The best budget Wacom drawing display alternatives for digital artists Part 2 – XP-Pen Artist Display SeriesTools December 12. 2018
In a recent article, we started exploring the world of cheaper Wacom drawing display alternatives to find usable solutions for our colleagues with limited financial resources. In the second part of introducing budget-friendly artist displays, digitalEPIGRAPHY would like to draw your attention towards yet another emerging company that was founded in Japan in 2005, called XP-Pen. Since 2013, they have been expanding into the North-American and European markets and more recently extended their presence into Asian as well. XP-Pen produces three different tablet lines, of which their Artist Display series is the one directed towards professional artists and designers. Their currently offerred screen sizes range from 12 inches all the way up to 22 inches, but our observations and recommendations are based on their 16 and 22-inch options (each has two different variations) that could be considered suitable for digital studio work. We must have it out immediately: only a few years ago, the idea that anybody could afford the technology that enabled them to draw directly on a computer screen seemed absurd. The only decent options were offered by Wacom, holding a price tag that was out of reach for most of us. Nowadays, one can choose from drawing on an iPad, a Surface Pro or an Android device, and there are more and more cheap solutions offering a Wacom-like experience competing to grab our attention when deciding on which hardware to pick for our studio (or even field) work needs.
Photos by Amazon
Starting with the XP-Pen Artist 15.6 graphics tablet, the cheapest of the four at $449: what strikes us is that there are no apparent compromises that come with the lower price tag. XP-Pen’s device is a slim and beautiful flat panel including shortcut buttons on the side, and it is rotatable to suit right or left-handed use of the shortcut keys. It connects to your Mac or PC via a single USB-C port and continues through a complex HDMI (an adaptor for Mini DisplayPort is provided) plus two separate USB cables (one for pen information and a second one to provide power). If you use a USB-C MacBook Pro, you’ll need an additional Digital AV Adapter that sets you back by another $69. The screen is matte and has a nice, paper-like feel to it, which makes drawing and painting on this tablet a pleasure, just like you’d expect when using a Wacom Cintiq. The HD IPS (1920x1080 pixels resolution with a 16:9 aspect ratio) screen size frees you to make expressive brush strokes, and the pen pressure sensitivity (including 8192 levels) is responsive enough to keep your lines flowing. However, there is a minor setback when it comes to the drawing experience: there's a little too much visual offset between the point of the stylus and where the cursor appears on-screen. One can get used to it when sketching, but it makes laying down precise lines a little cumbersome. You also need to consider that there is no stand included in the box, therefore if you like inking on your screen at a slight angle, you need to purchase your own drawing stand.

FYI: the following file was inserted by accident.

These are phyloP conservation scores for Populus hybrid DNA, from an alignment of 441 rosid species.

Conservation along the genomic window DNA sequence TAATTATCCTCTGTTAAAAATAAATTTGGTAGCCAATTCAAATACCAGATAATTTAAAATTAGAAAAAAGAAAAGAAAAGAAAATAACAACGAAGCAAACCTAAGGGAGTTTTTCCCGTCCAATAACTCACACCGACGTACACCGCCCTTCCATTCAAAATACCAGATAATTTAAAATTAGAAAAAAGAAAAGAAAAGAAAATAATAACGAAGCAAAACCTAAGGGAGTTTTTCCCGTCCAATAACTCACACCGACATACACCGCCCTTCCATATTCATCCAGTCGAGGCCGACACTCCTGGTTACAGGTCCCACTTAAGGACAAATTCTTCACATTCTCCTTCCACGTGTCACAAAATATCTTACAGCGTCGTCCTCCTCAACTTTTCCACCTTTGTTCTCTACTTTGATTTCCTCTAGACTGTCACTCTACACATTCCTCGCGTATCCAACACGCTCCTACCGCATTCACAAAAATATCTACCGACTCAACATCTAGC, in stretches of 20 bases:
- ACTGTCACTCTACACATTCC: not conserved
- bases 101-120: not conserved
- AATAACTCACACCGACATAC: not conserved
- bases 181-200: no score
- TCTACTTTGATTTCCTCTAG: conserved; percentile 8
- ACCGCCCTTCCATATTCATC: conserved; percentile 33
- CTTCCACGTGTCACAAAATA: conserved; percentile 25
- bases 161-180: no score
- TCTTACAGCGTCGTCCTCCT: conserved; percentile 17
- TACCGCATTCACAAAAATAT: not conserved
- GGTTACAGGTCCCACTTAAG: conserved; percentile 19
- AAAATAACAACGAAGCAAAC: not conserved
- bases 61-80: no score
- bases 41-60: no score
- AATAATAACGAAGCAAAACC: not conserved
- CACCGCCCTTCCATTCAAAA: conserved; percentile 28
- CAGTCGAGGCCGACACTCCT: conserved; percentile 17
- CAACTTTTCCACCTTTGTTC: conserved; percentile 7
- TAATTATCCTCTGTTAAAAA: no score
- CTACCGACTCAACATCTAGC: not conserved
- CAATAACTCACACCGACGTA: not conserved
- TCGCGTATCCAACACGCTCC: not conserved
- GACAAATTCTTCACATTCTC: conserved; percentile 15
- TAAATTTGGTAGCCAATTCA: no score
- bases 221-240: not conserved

Photo by XP-PEN